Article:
SHARONVILLE, Ohio — Zac Haines booked the Sharonville Convention Center three days before the Ohio primary on purpose.
As president of the Northeast Hamilton County Republican Club, he knew months in advance the club's annual pancake breakfast had an excellent chance of attracting a presidential candidate as a speaker this year.
But Haines had no idea that his sell-out crowd of more than 700 would witness one of the most crucial moments of the presidential campaign on Saturday morning.
Gov. John Kasich, in the political battle of his life with Donald Trump to win his home state in the race for the GOP presidential nomination, brought the crowd to its feet when he vowed, “I will not seek the low road to the highest office in America.”
On Friday night, Trump canceled a rally at the University of Illinois in Chicago after violent clashes broke out between supporters and protesters and police worried it would get worse. The fights were broadcast nationally, and Kasich said he watched them on television
“Just to see Americans slugging themselves at a political rally deeply disturbed me,” Kasich said at a news conference before his speech, where he condemned the violence.
Kasich blasted Trump for creating, “a toxic environment,” and blamed the national media for its “disappointing coverage” and giving too much attention “to those who call names.”
“I refused to do it this entire campaign even if it meant I would be ignored. Even if it meant that I would lose,” Kasich said.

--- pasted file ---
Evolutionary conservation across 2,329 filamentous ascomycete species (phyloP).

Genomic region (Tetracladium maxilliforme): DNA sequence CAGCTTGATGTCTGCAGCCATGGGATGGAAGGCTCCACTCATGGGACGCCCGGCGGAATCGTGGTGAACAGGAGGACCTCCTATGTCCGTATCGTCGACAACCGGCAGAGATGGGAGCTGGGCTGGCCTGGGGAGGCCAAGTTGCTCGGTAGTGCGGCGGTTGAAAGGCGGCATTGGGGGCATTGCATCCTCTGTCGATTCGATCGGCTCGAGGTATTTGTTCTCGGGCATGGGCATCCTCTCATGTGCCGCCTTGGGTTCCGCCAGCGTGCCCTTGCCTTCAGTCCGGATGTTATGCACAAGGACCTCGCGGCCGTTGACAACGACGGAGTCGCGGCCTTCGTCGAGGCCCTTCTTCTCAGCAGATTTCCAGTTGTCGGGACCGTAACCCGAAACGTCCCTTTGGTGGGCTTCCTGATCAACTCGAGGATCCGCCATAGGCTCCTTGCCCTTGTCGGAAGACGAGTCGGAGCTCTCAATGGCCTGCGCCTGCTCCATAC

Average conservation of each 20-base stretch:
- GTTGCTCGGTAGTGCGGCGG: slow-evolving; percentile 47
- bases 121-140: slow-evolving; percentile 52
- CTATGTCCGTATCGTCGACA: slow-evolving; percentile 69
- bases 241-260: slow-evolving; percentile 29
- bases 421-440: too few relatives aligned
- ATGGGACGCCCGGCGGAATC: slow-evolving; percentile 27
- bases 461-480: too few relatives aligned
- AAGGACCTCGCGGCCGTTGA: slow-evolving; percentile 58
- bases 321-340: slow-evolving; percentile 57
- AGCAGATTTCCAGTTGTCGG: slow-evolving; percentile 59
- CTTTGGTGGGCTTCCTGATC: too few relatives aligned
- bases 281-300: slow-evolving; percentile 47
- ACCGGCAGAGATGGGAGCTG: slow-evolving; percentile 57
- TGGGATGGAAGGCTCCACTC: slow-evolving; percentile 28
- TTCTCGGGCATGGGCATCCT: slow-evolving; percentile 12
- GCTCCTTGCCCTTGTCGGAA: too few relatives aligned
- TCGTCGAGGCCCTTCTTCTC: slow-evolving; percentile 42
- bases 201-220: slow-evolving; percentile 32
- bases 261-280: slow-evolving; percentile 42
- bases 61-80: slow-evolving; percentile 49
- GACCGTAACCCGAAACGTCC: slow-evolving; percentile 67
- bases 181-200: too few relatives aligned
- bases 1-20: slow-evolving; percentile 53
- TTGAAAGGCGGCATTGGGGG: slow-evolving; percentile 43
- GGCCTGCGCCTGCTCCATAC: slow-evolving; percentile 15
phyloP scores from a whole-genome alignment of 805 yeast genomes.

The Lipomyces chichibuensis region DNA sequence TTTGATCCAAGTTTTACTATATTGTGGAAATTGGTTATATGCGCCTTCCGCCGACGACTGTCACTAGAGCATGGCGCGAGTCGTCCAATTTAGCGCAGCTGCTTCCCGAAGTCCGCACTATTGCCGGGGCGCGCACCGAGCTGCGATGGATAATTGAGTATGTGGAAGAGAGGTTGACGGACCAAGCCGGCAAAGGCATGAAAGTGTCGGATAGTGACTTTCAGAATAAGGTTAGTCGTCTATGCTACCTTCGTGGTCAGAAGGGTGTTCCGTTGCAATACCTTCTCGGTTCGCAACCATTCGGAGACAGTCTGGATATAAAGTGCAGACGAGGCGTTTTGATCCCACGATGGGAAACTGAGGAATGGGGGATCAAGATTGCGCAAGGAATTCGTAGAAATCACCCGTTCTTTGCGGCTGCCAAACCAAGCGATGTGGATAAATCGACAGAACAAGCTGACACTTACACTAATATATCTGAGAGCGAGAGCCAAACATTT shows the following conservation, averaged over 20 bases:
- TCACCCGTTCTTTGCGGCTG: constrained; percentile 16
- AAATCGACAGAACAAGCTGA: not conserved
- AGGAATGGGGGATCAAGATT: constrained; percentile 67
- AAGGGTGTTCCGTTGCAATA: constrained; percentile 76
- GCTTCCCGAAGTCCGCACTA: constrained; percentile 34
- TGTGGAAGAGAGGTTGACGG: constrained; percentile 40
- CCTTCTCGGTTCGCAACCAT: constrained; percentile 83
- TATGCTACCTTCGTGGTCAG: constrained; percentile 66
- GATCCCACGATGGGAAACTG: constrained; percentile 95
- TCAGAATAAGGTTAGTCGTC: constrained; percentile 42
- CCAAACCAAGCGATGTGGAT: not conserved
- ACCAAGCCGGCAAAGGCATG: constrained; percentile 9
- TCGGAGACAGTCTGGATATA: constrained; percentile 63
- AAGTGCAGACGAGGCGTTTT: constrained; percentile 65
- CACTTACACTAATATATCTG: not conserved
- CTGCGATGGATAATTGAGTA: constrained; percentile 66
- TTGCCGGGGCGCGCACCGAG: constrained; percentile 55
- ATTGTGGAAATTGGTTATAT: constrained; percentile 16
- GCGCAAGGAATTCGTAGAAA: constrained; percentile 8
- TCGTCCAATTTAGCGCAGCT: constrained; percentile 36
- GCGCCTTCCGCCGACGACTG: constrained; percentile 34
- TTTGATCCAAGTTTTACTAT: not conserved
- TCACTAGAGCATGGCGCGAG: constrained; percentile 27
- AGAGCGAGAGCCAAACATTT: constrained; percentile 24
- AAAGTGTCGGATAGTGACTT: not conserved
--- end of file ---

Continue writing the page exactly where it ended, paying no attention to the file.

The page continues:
Just 52 miles away from Kasich’s speech, Trump held his own rally on Saturday morning inside a Dayton airport hangar before a large crowd.
In contrast to his usual campaign rallies which attract thousands, Trump’s Sunday stop will be a smaller town hall meeting at the Savannah Center which can hold 1,700 at corporate events, according to its website.
Until now, the intimate town hall meetings have been Kasich’s campaign style. Although Haines invited all the GOP candidates to the pancake breakfast, he wasn’t surprised Trump didn’t accept.
“Trump doesn’t really come to stuff like this … he does his own thing. He likes feisty crowds,” Haines said. “Our folks here are civil.”
Trump might be hoping to appeal to Ohioans with a smaller town-hall style meeting, especially since the latest Fox News poll gives Kasich a 5-percentage point lead over Trump. Other early polls showed Trump with the lead.
In the past, Kasich has vowed to end his campaign if he doesn’t win Ohio. But on Saturday, he promised reporters that he would win his home state, and the nomination.
“I’m going to be the Republican nominee. I’m going to win Ohio. And do not be surprised if I go to the convention with the largest number of delegates,” Kasich said. “We have a thousand delegates yet to pick. So don’t be thinking that it isn’t possible for me not to go there with great strength. Because it can happen.”
He also suggested that he might not support Trump if he is the nominee in the wake of the recent violence.
“It makes it extremely difficult,” Kasich said.
The pancake breakfast attracted a slew of Ohio GOP leaders such as Attorney General Mike DeWine, Secretary of State Jon Husted and Congressman Brad Wenstrup.
Sen. Rob Portman introduced Kasich, while dozens of candidates for local races poured coffee at tables as “celebrity servers.”
“I like his positive message and that he has stayed above the fray in debates,” said Rachel Wilson of Greenhills, who supports Kasich. “It would be nice to have someone as president who the kids can look up to.”
When Wilson’s co-workers learned that she was attending a campaign event, they warned her, “if you go to a Donald Trump rally, be careful,” she said.
“But you don’t have to worry about that at a Kasich event, it’s much safer,” she said.